284 Apollonius : Said to have discovered the Emerald Tablet in a cave in Tyana around the time of Christ, though Khalid's explanation may be as right as any other. Hermes the Thrice-Great, or Hermes Trimestigus, is supposedly a descendant of the Egyptian god Thoth. More here.

285 Bartholomew the Englishman, "On the Properties of Things" : In Latin, "Liber de proprietatibus rerum"; written around 1230-1240 in nineteen volumes (presumably Bahram is buying a summary of some kind). The story on page 287 is taken directly from the book (Book XVI, chapter 16: "On Glass" (De vitro). Bartholomew (Bartholomaeus Anglicus in Latin) was a Franciscan monk.

285 "Epistle of the Sun to the Crescent Moon" : An alchemical poem by Mohammed ibn Umail. In Arabic, Risalat as-gams ild l-hilal.

300 two lis of air : Using the traditional Chinese distance, this would be about 1152 meters.

300 "or gold!" : The khan's exclamation sounds somewhat foolish when one realizes that, lead, with an atomic mass of 206, is quite a bit heavier than gold.

303 Jundi-Shapur : Could refer to an academy founded in AD 555 by Nestorians who translated Greek works on medicine.

306 Sogdian kings : The province of Sogdiana, corresponding to modern Bukhara and Samarqand, was conquered by Alexander the Great during his excursions east of Persia after 330 BC.

312 Jupiter's four moons : The four discovered during the Italian renaissance by Galileo (beginning in 1610) are are Io, Europa, Ganymede and Callisto, which surely correspond to the ones Khalid and company saw. Khalid names them for the Khan's wives, and similarly in our world, when Domenico Cassini discovered four moons of Saturn (Tethys, Dione, Rhea and Iapetus), he honored king Louis XIV by calling them Lodicea Sidera ("the stars of Louis" in Latin).

317 subtle mathematician : In our world, this is a famous quote from Albert Einstein.

318 rakshi : An alcoholic drink made from millet. Originates in Nepal.

321 wan-jen-ti, the killer of myriads : The first two Chinese characters would presumably be 萬 (myriad) and 人 (person). I can't guess the third one.

323 Ansari : 'Abd Allah Ansari's "Hundred Fields and Resting Places of the Wayfarers" is a classic Sufi text.

324 Rumi : Molana Jalal-e-Din Mohammad Molavi Rumi (AD 1207-1273; AH 604-672), author of many poems, including the Mathnavi, in Arabic and Farsi.

326 Ulug Bek Madressa : See Tilla Kari note (p. 278) above.

329 "Same above, same below" : This seems to be in the above-mentioned Emerald Tablet. See Robertino Solarion's translation here.

329 "Multiply the two masses attracting each other" : This is the gravity equation in every physics textbook, GM1M2/r2.

332 7th century plagues : It's unclear whether these are the first plagues that struck Europe from about 1347-51 (in real history as well as in the novel), or the mutated, more deadly plague which KSR posits for his story, which strikes around 1380 or 1400. Both of these dates lie firmly in the 8th century AH, not the seventh.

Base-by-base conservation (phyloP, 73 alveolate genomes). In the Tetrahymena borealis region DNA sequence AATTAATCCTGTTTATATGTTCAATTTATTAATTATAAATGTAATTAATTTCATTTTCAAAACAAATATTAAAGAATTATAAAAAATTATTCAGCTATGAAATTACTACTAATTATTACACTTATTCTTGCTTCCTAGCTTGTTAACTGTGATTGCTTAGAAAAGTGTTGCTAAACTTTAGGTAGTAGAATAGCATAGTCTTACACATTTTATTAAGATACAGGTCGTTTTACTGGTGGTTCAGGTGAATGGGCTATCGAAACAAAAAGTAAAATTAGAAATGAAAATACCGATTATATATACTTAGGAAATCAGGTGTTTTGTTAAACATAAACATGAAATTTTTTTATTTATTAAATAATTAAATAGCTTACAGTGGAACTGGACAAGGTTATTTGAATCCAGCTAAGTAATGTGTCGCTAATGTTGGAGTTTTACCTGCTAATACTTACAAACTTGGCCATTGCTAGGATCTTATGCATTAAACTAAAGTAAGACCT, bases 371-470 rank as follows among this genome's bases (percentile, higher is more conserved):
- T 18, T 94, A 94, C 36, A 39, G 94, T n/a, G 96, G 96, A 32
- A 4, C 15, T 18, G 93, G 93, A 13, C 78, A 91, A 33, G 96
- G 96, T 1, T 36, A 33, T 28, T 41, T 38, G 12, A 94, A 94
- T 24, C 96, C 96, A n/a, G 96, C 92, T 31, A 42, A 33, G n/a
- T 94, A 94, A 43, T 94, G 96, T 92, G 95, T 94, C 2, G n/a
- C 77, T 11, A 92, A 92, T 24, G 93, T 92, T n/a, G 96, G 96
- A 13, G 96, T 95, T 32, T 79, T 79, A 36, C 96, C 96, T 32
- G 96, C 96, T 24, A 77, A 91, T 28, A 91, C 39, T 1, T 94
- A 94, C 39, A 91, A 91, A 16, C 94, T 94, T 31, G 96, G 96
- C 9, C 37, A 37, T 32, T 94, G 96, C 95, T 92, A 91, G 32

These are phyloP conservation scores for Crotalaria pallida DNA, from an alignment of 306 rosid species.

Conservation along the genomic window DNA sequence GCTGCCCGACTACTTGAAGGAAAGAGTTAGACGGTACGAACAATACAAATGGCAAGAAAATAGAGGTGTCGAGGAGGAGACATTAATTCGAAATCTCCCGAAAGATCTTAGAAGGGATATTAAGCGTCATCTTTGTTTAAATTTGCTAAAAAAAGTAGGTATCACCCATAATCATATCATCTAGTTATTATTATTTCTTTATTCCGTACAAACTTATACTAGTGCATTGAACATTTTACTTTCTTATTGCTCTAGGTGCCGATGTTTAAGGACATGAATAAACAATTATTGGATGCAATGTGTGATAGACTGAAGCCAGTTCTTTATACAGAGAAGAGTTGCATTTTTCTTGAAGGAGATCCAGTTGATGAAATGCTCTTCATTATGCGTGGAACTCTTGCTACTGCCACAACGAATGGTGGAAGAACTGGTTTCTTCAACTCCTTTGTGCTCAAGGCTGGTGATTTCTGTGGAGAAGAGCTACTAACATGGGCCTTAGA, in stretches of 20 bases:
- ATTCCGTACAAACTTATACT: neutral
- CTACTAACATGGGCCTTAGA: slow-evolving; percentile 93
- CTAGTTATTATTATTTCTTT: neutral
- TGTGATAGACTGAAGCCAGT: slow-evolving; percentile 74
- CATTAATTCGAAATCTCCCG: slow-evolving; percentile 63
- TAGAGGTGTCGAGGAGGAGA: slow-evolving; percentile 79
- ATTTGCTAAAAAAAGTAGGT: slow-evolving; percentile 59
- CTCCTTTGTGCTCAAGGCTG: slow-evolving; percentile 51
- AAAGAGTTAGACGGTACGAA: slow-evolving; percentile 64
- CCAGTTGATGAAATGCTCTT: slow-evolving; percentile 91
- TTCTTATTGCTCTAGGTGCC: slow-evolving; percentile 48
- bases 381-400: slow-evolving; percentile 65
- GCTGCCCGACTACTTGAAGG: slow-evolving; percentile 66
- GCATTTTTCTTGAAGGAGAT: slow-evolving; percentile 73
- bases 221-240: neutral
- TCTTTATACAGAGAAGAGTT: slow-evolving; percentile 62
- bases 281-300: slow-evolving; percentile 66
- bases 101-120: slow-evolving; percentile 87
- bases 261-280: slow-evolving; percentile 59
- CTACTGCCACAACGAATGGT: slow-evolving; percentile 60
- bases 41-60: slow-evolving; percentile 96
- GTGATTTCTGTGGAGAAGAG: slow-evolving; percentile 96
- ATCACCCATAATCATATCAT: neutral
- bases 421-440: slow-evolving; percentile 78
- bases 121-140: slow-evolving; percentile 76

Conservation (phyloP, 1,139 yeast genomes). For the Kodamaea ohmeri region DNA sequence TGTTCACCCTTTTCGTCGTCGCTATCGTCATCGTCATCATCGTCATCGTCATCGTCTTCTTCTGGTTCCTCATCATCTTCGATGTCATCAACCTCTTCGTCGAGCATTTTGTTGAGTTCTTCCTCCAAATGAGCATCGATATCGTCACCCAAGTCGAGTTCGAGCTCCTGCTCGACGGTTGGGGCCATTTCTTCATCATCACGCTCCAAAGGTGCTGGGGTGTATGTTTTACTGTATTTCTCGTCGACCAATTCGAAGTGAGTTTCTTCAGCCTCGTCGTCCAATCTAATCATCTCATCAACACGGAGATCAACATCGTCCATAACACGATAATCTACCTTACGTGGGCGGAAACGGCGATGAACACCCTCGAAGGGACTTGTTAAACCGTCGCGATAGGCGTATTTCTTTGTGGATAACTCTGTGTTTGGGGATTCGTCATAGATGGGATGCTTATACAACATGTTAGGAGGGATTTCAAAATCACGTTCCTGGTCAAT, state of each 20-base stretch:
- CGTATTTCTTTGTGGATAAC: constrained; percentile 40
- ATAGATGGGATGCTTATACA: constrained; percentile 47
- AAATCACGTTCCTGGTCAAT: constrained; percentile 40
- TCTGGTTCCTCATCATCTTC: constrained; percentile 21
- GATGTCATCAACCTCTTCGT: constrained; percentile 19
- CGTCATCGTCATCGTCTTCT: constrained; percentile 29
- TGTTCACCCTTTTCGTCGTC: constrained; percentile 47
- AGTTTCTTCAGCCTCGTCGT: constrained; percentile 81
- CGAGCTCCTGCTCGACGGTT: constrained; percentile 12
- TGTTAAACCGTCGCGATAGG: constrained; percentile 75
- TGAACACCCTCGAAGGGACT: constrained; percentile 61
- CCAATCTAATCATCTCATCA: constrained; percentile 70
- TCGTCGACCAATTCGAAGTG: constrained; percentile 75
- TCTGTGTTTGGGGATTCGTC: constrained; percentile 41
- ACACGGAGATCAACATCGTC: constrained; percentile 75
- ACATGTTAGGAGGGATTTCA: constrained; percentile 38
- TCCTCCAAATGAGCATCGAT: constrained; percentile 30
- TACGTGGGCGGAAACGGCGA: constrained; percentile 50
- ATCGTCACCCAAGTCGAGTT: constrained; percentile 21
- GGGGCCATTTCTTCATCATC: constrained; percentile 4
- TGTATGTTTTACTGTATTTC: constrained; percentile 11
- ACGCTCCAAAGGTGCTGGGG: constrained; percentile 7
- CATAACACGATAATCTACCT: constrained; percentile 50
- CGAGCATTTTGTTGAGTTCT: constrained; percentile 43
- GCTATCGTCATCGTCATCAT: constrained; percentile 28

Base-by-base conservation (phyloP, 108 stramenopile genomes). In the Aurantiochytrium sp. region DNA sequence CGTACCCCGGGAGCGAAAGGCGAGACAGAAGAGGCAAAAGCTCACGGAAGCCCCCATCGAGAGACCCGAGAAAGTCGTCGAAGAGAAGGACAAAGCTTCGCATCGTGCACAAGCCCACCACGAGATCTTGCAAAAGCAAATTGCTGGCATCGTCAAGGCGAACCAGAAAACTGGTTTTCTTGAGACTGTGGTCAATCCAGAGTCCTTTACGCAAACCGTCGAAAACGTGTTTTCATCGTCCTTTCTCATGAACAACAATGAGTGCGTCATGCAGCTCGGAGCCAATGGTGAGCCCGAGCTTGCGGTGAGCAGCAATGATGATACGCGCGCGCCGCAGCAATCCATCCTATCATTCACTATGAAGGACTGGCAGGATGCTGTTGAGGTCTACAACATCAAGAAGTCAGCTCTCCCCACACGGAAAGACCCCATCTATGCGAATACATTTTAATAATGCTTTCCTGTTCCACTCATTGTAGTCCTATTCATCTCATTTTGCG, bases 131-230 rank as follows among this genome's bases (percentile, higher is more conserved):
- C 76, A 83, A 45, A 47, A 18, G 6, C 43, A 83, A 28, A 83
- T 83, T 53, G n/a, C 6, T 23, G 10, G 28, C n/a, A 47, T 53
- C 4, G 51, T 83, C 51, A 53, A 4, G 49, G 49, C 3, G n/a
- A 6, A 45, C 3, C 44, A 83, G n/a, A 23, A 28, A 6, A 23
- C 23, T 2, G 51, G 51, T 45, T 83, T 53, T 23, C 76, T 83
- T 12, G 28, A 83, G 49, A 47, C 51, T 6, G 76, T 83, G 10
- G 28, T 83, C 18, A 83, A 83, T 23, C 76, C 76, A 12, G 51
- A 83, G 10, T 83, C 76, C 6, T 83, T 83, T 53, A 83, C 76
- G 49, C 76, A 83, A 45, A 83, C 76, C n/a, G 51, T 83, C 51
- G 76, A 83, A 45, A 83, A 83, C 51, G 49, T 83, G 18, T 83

336 kharsini, paitung : In Chinese characters 白銅 "white copper". A copper-nickel mixture; also called Chinese bronze.

344 Dar-al-Islam : "The House of Islam"; refers to the collected Islamic states.

Khalid & Iwang's short list of scientific advances, discoveries & inventions:

  • Disproved alchemy
  • Gravity - Objects fall at a speed independent of weight
  • Air is essential to combustion
  • Vacuum chamber
  • Speed of sound
  • How the eye perceives
  • Angles of diffraction with prisms
  • Decomposition of white light
  • Formation of Rainbows
  • Barometer
  • Air pressure ("The weight of air")
  • Attempt to calculate the speed of light
  • Acceleration ("the speed of speed")
  • Differentiation (Mathematics)
  • Air friction
  • Rifling (Spinning cannonballs to stabilize movement)
  • Copernican referential
  • Graphics
  • Telescope
  • Jupiter's four moons
  • Poison Gas
  • Microscope
  • The law of Gravity
  • Chinese iron/white copper - Nickel Silver
  • Typewriter
  • Grenade
  • Microbes
  • Black-Body radiation (glow of heated solids)
  • Ballistics
  • Sewerage
  • Quarantine


  • Khalid: "Another mystery! Allah preserve us! They will just keep coming forever until we are one with God!" (p.278)
  • Khalid on Nadir's monthly visits: "I thought I escaped the moon curse when Fedwa went through menopause" (p.310)
  • (p.253-254: Sufi view of the world with love)
  • (p.256: the scientist’s view of the world)
  • (p.260: how the Sufis stopped technical innovation according to Khalid)
  • (p.281: Khalid explains the scientific method)
  • (p.292-294: Khalid's anger at life, understanding the world as "God's real work")